Mike Tucker

“You don’t want to use us anymore? Fine. But do you even see us anymore?”

“We used to run this town.”

Once ubiquitous in bustling metropolises like New York City, payphones have been cast aside as relics of a tethered time. In the rare instances that we walk past one, we don’t even bat an eye. We barely look up from the sleeker, shinier devices that made them obsolete.

And, well, payphones have something to say about that. “You don’t want to use us anymore? Fine. But do you even see us anymore?”

That comes from “Dead Ringer,” a four-minute film by directors Alex Kliment,  Dana O'Keefe, and Michael Tucker that premiered earlier this month at the Tribeca Film Festival and was featured online Tuesday by the New Yorker. Against the backdrop of a somber, jazzy tune, one of New York City’s four remaining phone booths narrates its disdain for how invisible payphones have become, despite everything they’ve done for society.

“Without us, Clark Kent is—he’s just Clark Kent,” it reminds us in a thick Brooklyn accent. The anger and hurt in its voice intensify as the video continues. “When that Hurricane Sandy came, and your apartment was flooded, and your batteries was dead, and your gizmo glitched out, who’d you come running to?”

But Kliment says the film isn’t so much about lamenting the disappearance of curbside payphones. After all, technology changes. “It was more about trying to give life to what the change means,” he tells CityLab. “[What] mattered more to us was how the change in technology that led to the decline of the payphone has fundamentally changed how people relate to each other.”

At one point in the film, the phone booth berates its successors, the smartphones. “We were a symbol of something: The last chance of any privacy in these streets,” the narrator says. “People used to want that, you know. … But nowadays, privacy, not on those little gizmos. Those things, they got into your brains, they’ve eaten away your conversations, infected your relationships, they’ve stolen your daydreams.”

If it’s any consolation to the phone booth, payphones are not forgotten. In fact, in some places, they’re still in demand, particularly among immigrant-rich neighborhoods.  And while New York City is in the midst of replacing the 10,000 payphones with swanky wi-fi kiosks, projects abound to keep them relevant. In 2012, for example, payphones lived a second life as guerrilla libraries. And just last year, the city’s public radio station turned an old payphone into a tool for people to share their thoughts.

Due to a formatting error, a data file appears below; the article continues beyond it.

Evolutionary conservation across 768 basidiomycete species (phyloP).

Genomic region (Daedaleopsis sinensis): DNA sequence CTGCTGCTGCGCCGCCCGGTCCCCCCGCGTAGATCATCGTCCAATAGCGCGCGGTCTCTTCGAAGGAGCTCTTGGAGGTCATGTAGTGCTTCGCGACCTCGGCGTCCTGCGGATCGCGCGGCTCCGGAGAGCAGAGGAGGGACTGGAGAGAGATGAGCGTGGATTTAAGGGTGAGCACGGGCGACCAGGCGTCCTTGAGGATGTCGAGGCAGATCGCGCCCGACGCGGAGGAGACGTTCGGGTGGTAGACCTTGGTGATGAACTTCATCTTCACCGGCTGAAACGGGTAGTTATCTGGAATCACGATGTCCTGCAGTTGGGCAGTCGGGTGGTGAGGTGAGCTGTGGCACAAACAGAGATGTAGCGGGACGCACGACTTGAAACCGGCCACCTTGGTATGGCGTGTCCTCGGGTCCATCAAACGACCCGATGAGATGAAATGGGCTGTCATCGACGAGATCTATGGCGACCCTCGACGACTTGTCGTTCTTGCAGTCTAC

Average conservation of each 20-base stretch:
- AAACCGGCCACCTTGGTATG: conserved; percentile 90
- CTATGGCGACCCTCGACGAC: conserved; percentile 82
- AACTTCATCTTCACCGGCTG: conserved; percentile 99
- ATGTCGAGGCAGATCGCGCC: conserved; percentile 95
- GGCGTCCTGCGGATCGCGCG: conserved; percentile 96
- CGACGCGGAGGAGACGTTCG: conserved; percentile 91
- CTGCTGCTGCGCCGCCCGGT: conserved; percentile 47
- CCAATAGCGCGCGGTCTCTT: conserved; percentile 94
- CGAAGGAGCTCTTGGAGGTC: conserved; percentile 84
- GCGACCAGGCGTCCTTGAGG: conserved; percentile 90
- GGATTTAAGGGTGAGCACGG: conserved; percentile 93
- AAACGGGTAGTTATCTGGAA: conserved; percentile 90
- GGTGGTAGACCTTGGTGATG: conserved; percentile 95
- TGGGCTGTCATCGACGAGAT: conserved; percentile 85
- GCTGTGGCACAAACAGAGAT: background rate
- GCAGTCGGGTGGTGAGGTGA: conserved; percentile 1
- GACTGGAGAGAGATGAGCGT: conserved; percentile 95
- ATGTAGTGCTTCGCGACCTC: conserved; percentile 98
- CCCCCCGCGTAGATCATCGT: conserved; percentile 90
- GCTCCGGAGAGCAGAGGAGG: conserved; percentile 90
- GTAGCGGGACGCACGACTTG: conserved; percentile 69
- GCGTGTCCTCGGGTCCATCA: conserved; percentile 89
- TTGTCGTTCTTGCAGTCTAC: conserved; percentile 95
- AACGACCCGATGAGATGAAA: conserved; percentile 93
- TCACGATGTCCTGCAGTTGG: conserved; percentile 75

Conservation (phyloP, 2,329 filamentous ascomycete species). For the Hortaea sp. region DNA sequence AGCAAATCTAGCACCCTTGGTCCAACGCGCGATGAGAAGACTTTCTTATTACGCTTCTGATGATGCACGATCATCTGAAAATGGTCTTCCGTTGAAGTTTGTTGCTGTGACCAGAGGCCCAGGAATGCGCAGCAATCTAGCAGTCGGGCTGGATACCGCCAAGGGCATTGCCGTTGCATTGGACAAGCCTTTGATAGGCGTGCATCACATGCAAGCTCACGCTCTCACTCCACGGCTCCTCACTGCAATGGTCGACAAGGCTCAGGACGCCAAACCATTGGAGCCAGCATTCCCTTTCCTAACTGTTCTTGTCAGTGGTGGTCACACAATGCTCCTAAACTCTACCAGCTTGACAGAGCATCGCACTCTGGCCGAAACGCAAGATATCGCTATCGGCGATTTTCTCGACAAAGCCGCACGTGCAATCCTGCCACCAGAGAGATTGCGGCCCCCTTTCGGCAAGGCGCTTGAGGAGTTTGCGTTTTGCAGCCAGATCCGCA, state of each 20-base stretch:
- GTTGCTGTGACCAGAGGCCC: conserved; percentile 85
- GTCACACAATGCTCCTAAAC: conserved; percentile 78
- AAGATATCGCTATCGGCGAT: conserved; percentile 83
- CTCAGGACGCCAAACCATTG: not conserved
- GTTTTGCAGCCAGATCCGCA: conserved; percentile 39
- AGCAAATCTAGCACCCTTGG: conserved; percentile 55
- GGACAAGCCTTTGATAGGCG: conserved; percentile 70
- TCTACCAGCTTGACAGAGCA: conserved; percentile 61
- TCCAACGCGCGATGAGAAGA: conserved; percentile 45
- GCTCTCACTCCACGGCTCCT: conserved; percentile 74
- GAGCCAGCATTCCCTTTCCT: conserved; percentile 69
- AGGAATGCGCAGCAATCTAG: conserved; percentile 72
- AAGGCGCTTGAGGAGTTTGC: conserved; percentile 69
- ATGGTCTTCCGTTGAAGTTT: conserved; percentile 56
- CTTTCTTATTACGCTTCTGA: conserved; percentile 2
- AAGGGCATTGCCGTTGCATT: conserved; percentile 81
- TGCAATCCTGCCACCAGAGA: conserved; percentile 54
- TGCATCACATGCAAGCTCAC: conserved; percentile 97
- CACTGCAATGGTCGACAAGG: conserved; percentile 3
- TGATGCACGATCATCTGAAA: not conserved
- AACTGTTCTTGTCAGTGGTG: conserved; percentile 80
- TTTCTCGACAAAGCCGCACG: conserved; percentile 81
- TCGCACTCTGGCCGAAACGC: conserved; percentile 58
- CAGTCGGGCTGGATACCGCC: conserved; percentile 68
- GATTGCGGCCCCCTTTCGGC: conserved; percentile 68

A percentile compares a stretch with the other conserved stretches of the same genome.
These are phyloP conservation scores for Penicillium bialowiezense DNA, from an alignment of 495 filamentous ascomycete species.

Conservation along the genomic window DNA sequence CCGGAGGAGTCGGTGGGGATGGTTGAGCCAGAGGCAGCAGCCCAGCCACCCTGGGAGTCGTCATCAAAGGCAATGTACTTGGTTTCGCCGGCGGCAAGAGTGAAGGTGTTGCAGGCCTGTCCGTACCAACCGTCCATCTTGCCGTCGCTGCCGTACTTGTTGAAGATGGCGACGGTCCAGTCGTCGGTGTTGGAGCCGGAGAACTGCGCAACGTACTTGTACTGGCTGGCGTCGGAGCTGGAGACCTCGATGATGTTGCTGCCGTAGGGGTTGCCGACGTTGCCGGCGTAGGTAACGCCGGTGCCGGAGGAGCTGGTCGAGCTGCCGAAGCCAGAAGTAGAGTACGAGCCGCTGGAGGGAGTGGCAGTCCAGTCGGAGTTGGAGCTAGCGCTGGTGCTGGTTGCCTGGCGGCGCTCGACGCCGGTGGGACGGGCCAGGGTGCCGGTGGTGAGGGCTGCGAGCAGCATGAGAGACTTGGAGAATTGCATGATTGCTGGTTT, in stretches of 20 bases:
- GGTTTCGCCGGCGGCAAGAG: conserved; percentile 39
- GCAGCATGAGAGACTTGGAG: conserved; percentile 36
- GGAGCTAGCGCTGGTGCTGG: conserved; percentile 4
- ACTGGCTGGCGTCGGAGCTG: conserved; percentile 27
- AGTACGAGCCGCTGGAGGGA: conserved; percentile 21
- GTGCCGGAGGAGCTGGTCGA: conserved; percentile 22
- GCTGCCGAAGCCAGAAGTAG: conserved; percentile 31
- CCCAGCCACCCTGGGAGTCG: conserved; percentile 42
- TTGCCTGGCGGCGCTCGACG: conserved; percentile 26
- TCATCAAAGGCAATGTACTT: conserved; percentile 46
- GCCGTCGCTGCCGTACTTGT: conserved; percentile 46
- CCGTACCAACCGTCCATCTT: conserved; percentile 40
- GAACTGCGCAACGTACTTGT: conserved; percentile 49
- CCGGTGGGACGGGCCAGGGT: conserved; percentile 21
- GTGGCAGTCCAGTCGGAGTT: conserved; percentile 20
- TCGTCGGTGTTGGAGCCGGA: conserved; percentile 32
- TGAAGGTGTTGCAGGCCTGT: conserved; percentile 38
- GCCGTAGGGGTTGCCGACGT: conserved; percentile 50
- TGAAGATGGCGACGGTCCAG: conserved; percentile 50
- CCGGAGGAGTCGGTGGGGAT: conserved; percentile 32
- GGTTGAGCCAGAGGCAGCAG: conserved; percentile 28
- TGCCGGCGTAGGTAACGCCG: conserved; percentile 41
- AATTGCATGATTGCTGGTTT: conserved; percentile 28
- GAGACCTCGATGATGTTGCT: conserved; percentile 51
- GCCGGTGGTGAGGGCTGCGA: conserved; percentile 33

But this all comes too late. Kliment, who grew up just 10 blocks from the phone booth in the video, says that shortly after they finished filming, the city tore it up. But not before it bid us a final farewell: “So long, we’ll be waiting for your call.”

About the Author

Most Popular

  1. New Yorkers riding the subway.

    The Great Divide in How Americans Commute to Work

    We are cleaving into two nations—one where daily life revolves around the car, and the other where the car is receding in favor of walking, biking, and transit.

  2. An archived Geocities family homepage showing a green cottage against a background of fall leaves.

    How Geocities Suburbanized the Internet

    In the 1990s, AOL and Netscape got Americans onto the web, but it was Geocities—with its suburban-style “neighborhoods”—that made them feel at home.

  3. A man carrying a young boy on his shoulders amid the fall foliage of New York's Central Park.

    Which U.S. Cities Have the Most Families With Kids?

    Spoiler alert: It’s simply not the case that families with kids have disappeared from urban America.

  4. A photo of a DART light rail train in Dallas, Texas.

    What Cities Are Getting Wrong About Public Transportation

    Cities could get more people walking, biking, and riding transit, according to a new report, if they just know where to look for improvement.

  5. A rendering of the Detroit People's Food Co-op

    A Black-Led Food Co-op Grows in Detroit

    The Detroit People’s Food Co-op will control food production and dissemination to bring good food and wages to an underserved community.